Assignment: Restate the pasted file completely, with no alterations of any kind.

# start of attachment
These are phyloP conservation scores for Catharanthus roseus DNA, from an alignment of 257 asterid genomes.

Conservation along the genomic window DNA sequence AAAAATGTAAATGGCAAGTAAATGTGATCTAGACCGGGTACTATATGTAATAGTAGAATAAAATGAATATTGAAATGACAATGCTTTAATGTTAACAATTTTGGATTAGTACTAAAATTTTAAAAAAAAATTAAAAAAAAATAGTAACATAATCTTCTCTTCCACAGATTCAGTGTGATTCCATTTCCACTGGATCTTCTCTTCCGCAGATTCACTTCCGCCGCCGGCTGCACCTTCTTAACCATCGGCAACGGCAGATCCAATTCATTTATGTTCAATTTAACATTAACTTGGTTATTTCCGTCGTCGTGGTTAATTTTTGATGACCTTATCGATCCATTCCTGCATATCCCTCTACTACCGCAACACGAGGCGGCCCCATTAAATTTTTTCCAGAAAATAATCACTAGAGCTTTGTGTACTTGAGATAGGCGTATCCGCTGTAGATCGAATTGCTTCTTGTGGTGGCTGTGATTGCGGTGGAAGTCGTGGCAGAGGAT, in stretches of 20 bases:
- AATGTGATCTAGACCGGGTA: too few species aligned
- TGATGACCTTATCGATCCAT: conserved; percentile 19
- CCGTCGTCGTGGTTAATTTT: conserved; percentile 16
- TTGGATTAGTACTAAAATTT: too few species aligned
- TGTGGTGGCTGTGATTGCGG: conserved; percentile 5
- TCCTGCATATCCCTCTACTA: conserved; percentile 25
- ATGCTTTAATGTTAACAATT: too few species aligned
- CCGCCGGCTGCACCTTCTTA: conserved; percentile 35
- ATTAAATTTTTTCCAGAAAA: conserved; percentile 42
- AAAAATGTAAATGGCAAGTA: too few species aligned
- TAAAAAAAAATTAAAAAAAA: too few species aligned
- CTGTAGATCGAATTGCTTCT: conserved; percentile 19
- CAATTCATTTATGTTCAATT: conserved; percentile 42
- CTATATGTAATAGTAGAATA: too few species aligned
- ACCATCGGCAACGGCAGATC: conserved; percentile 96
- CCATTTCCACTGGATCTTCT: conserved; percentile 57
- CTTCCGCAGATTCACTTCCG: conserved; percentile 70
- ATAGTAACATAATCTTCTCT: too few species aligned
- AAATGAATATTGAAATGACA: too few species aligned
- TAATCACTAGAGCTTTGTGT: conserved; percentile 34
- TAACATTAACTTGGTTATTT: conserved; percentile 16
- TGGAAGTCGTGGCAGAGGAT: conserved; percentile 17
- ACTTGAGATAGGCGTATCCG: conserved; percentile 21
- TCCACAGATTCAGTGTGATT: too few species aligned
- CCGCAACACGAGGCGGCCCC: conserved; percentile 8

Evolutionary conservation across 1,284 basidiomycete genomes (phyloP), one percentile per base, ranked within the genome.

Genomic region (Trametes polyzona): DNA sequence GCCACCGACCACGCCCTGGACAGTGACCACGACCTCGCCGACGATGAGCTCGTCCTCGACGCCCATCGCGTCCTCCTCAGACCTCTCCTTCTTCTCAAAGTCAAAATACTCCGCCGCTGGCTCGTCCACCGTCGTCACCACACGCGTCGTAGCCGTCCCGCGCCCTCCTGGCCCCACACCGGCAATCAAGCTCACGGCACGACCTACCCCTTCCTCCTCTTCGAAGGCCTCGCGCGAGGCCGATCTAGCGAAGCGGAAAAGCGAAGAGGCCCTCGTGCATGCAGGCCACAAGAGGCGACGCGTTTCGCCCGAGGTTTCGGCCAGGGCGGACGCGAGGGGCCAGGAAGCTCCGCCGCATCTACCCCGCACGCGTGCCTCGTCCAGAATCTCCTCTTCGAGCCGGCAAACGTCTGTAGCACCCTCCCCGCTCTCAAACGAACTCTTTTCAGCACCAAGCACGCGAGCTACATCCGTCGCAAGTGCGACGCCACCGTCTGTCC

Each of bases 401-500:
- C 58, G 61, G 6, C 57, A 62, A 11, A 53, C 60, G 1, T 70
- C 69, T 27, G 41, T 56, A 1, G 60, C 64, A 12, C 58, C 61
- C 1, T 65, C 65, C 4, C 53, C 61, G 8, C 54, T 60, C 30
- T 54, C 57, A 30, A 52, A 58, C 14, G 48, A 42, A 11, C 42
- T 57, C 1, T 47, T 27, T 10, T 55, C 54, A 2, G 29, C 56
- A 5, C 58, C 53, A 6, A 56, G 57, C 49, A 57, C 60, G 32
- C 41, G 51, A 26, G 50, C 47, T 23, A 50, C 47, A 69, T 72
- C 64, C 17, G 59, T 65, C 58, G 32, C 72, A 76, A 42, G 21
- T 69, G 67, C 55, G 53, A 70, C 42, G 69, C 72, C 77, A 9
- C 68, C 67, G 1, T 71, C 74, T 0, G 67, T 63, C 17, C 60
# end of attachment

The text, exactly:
These are phyloP conservation scores for Catharanthus roseus DNA, from an alignment of 257 asterid genomes.

Conservation along the genomic window DNA sequence AAAAATGTAAATGGCAAGTAAATGTGATCTAGACCGGGTACTATATGTAATAGTAGAATAAAATGAATATTGAAATGACAATGCTTTAATGTTAACAATTTTGGATTAGTACTAAAATTTTAAAAAAAAATTAAAAAAAAATAGTAACATAATCTTCTCTTCCACAGATTCAGTGTGATTCCATTTCCACTGGATCTTCTCTTCCGCAGATTCACTTCCGCCGCCGGCTGCACCTTCTTAACCATCGGCAACGGCAGATCCAATTCATTTATGTTCAATTTAACATTAACTTGGTTATTTCCGTCGTCGTGGTTAATTTTTGATGACCTTATCGATCCATTCCTGCATATCCCTCTACTACCGCAACACGAGGCGGCCCCATTAAATTTTTTCCAGAAAATAATCACTAGAGCTTTGTGTACTTGAGATAGGCGTATCCGCTGTAGATCGAATTGCTTCTTGTGGTGGCTGTGATTGCGGTGGAAGTCGTGGCAGAGGAT, in stretches of 20 bases:
- AATGTGATCTAGACCGGGTA: too few species aligned
- TGATGACCTTATCGATCCAT: conserved; percentile 19
- CCGTCGTCGTGGTTAATTTT: conserved; percentile 16
- TTGGATTAGTACTAAAATTT: too few species aligned
- TGTGGTGGCTGTGATTGCGG: conserved; percentile 5
- TCCTGCATATCCCTCTACTA: conserved; percentile 25
- ATGCTTTAATGTTAACAATT: too few species aligned
- CCGCCGGCTGCACCTTCTTA: conserved; percentile 35
- ATTAAATTTTTTCCAGAAAA: conserved; percentile 42
- AAAAATGTAAATGGCAAGTA: too few species aligned
- TAAAAAAAAATTAAAAAAAA: too few species aligned
- CTGTAGATCGAATTGCTTCT: conserved; percentile 19
- CAATTCATTTATGTTCAATT: conserved; percentile 42
- CTATATGTAATAGTAGAATA: too few species aligned
- ACCATCGGCAACGGCAGATC: conserved; percentile 96
- CCATTTCCACTGGATCTTCT: conserved; percentile 57
- CTTCCGCAGATTCACTTCCG: conserved; percentile 70
- ATAGTAACATAATCTTCTCT: too few species aligned
- AAATGAATATTGAAATGACA: too few species aligned
- TAATCACTAGAGCTTTGTGT: conserved; percentile 34
- TAACATTAACTTGGTTATTT: conserved; percentile 16
- TGGAAGTCGTGGCAGAGGAT: conserved; percentile 17
- ACTTGAGATAGGCGTATCCG: conserved; percentile 21
- TCCACAGATTCAGTGTGATT: too few species aligned
- CCGCAACACGAGGCGGCCCC: conserved; percentile 8

Evolutionary conservation across 1,284 basidiomycete genomes (phyloP), one percentile per base, ranked within the genome.

Genomic region (Trametes polyzona): DNA sequence GCCACCGACCACGCCCTGGACAGTGACCACGACCTCGCCGACGATGAGCTCGTCCTCGACGCCCATCGCGTCCTCCTCAGACCTCTCCTTCTTCTCAAAGTCAAAATACTCCGCCGCTGGCTCGTCCACCGTCGTCACCACACGCGTCGTAGCCGTCCCGCGCCCTCCTGGCCCCACACCGGCAATCAAGCTCACGGCACGACCTACCCCTTCCTCCTCTTCGAAGGCCTCGCGCGAGGCCGATCTAGCGAAGCGGAAAAGCGAAGAGGCCCTCGTGCATGCAGGCCACAAGAGGCGACGCGTTTCGCCCGAGGTTTCGGCCAGGGCGGACGCGAGGGGCCAGGAAGCTCCGCCGCATCTACCCCGCACGCGTGCCTCGTCCAGAATCTCCTCTTCGAGCCGGCAAACGTCTGTAGCACCCTCCCCGCTCTCAAACGAACTCTTTTCAGCACCAAGCACGCGAGCTACATCCGTCGCAAGTGCGACGCCACCGTCTGTCC

Each of bases 401-500:
- C 58, G 61, G 6, C 57, A 62, A 11, A 53, C 60, G 1, T 70
- C 69, T 27, G 41, T 56, A 1, G 60, C 64, A 12, C 58, C 61
- C 1, T 65, C 65, C 4, C 53, C 61, G 8, C 54, T 60, C 30
- T 54, C 57, A 30, A 52, A 58, C 14, G 48, A 42, A 11, C 42
- T 57, C 1, T 47, T 27, T 10, T 55, C 54, A 2, G 29, C 56
- A 5, C 58, C 53, A 6, A 56, G 57, C 49, A 57, C 60, G 32
- C 41, G 51, A 26, G 50, C 47, T 23, A 50, C 47, A 69, T 72
- C 64, C 17, G 59, T 65, C 58, G 32, C 72, A 76, A 42, G 21
- T 69, G 67, C 55, G 53, A 70, C 42, G 69, C 72, C 77, A 9
- C 68, C 67, G 1, T 71, C 74, T 0, G 67, T 63, C 17, C 60